So you finally decided to take the plunge and use your talents and experience to begin working for the best boss you can find – yourself? That’s brilliant. We are always excited to hear about people striking out for themselves, because it’s great for you, great for your customers, and great for the Australian economy. However, we know that when you’re standing at the foot of the mountain, your objective can seem almost impossible to reach. We would like to share a few basic tips with you that could help you take your first steps on this exciting journey.
The first thing you’ve got to do is make your business legitimate in the eyes of the authorities, and for that you need an ABN (Australian Business Number). This is affectively a code number for your business that allows you to be identified by the government and allows your customers to find out essential information about your business.. You’ll need it for dealing with tax issues and other official matters; it’s illegal to carry out business in Australia without an ABN, so don’t skip this step. You can apply for an ABN here.
Whether or not you need a license to carry out your trade is dependent on the type of business you plan to run and the regulations that apply in your state. Anyone starting out to work for themselves should check which licenses they require and that they are eligible to receive them; working without a license could get you in serious trouble with the authorities and invalidate your insurance, so check carefully.
Once you’ve got all the official clearance you need in place, it’s time to think about insurance. It can’t be stressed enough how important this is for anyone setting up a trade business: once you start working for yourself, you’re responsible for any consequences arising from work done by you or any subcontractors you employ, and those consequences could run into millions of dollars if, for example, an error on your own or your subcontractor’s part leads to serious injury or death for a third party. Public liability insurance is an absolute must to ensure that you don’t lose everything you’ve worked so hard for as a result of one error. You should also consider getting insurance for your expensive tools, van etc to cover damage or theft. Remember that if you are using a vehicle for business, your standard domestic insurance may well not cover it.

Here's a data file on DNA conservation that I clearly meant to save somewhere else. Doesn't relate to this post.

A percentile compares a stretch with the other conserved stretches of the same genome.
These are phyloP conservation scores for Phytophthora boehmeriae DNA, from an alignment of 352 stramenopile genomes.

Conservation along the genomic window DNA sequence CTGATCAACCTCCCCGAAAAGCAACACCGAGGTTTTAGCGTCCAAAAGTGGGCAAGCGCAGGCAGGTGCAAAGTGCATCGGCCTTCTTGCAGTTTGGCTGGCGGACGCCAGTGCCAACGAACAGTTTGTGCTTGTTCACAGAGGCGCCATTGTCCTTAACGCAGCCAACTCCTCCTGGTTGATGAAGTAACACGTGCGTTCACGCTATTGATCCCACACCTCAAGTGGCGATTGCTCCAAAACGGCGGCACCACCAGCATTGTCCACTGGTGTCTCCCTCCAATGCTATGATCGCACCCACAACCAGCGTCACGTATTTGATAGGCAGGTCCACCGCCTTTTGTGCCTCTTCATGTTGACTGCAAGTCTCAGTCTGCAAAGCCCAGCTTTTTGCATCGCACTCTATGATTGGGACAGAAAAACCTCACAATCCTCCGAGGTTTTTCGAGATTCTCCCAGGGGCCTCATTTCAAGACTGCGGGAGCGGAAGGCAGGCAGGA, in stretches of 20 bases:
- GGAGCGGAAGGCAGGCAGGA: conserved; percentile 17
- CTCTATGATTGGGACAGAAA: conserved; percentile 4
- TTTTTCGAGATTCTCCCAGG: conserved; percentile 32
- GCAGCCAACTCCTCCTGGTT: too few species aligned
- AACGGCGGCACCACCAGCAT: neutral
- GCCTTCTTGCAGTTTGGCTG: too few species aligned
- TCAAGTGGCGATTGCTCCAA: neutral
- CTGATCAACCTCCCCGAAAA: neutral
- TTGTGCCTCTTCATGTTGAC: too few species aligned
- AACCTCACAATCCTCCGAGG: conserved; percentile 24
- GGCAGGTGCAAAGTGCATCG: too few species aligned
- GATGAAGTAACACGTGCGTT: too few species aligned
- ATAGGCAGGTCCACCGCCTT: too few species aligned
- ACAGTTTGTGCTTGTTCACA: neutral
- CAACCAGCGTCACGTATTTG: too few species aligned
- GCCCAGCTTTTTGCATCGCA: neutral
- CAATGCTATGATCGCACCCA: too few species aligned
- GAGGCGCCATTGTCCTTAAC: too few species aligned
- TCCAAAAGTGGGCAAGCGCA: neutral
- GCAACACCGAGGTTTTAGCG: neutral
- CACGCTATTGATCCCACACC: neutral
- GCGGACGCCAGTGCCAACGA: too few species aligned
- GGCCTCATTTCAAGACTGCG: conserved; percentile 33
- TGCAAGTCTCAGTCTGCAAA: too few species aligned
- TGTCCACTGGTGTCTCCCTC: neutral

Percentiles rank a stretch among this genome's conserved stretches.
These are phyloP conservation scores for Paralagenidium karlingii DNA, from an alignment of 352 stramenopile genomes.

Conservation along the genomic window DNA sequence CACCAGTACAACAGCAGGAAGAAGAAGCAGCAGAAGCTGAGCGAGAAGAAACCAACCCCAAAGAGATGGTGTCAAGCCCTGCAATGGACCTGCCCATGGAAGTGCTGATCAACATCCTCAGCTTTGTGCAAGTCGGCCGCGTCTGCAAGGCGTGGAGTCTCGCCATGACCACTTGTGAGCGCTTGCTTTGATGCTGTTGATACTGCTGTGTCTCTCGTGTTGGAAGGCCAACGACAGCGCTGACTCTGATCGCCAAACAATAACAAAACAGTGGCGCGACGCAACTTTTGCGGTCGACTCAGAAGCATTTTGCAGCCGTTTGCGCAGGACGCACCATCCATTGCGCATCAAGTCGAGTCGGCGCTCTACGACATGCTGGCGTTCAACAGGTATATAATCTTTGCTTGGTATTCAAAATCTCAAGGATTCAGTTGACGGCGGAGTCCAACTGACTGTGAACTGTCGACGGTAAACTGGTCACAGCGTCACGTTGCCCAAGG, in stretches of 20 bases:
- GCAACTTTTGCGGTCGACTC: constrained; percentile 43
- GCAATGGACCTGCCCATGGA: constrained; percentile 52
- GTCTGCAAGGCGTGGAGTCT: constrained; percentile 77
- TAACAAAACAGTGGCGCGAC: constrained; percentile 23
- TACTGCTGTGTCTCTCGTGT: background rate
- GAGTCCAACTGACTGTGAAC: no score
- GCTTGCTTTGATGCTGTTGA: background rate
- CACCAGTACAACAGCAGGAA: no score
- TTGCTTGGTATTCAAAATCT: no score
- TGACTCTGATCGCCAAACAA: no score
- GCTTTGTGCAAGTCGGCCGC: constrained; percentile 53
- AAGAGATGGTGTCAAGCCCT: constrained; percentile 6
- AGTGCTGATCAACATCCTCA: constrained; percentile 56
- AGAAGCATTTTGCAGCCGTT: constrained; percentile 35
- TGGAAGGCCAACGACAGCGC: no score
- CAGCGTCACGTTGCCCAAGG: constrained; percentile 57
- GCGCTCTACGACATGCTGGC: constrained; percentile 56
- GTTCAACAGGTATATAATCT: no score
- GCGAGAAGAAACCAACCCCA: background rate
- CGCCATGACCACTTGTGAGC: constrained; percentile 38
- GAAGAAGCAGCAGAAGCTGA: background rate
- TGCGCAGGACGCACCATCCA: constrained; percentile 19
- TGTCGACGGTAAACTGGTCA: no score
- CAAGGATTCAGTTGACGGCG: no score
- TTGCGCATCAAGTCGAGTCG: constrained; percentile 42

Now you’ve got the basics in place, it’s time to think about how you present yourself to the public. Branding is vital in business; apart from word-of-mouth business, most trades will be selected by customers on the basis of their branding. Think of a name that makes you stand out from the competition and a logo that, if possible, incorporates what your business does. Use this on all your communications, letterheads, billing, website and business cards. One good way to catch a customer’s eye is to make them laugh – one of our favourite company names is an English cleaning company called Spruce Springclean, who wouldn’t employ people who can come up with a name like that?
Obviously a good name and logo is no good if people don’t see it, and so you’ve got to start marketing. The level of marketing is up to you, you can choose from anything from a card on the noticeboard at your local grocery store right up to a full blown newspaper advertising campaign. One of the great advantages for trades in the modern era is the fact that you can get an awful lot of free publicity using the Internet and social media: set up a website and keep it regularly updated with interesting new content, blogs etc, get on Twitter, Instagram etc and show people the work you’re doing. Ask your customers if they would mind recommending you on their social media accounts, it’s the modern word-of-mouth and can get requests flooding in.
With all this advertising and marketing, obviously the money will start flooding in (hopefully!), so the next thing to think about is accounting. For many small businesses, this is a nightmare, but it needn’t be. The reason so many people have trouble with it is that they don’t keep proper accounts from day one, so come the end of the tax year they are scrabbling around trying to find till receipts and old envelopes on which they’ve scribbled their figures – don’t let this be you. Get some good accounting software and take the time to learn to use it for keeping your records, producing invoices and so on. Apart from anything else, professional-looking invoices impress customers and increase your chances of repeat business and good word-of-mouth advertising. If figures really aren’t your thing, consider employing a professional accountant to look after that side of business for you.
There is plenty to think about when setting up your business, and one of the absolute essentials, as mentioned above, is to get good insurance. Public Liability Insurance can help you with this, providing comprehensive business insurance for tradies at highly competitive prices and with a range of packages to suit your needs: visit here to check out our services and let us help you build your business into the success you deserve.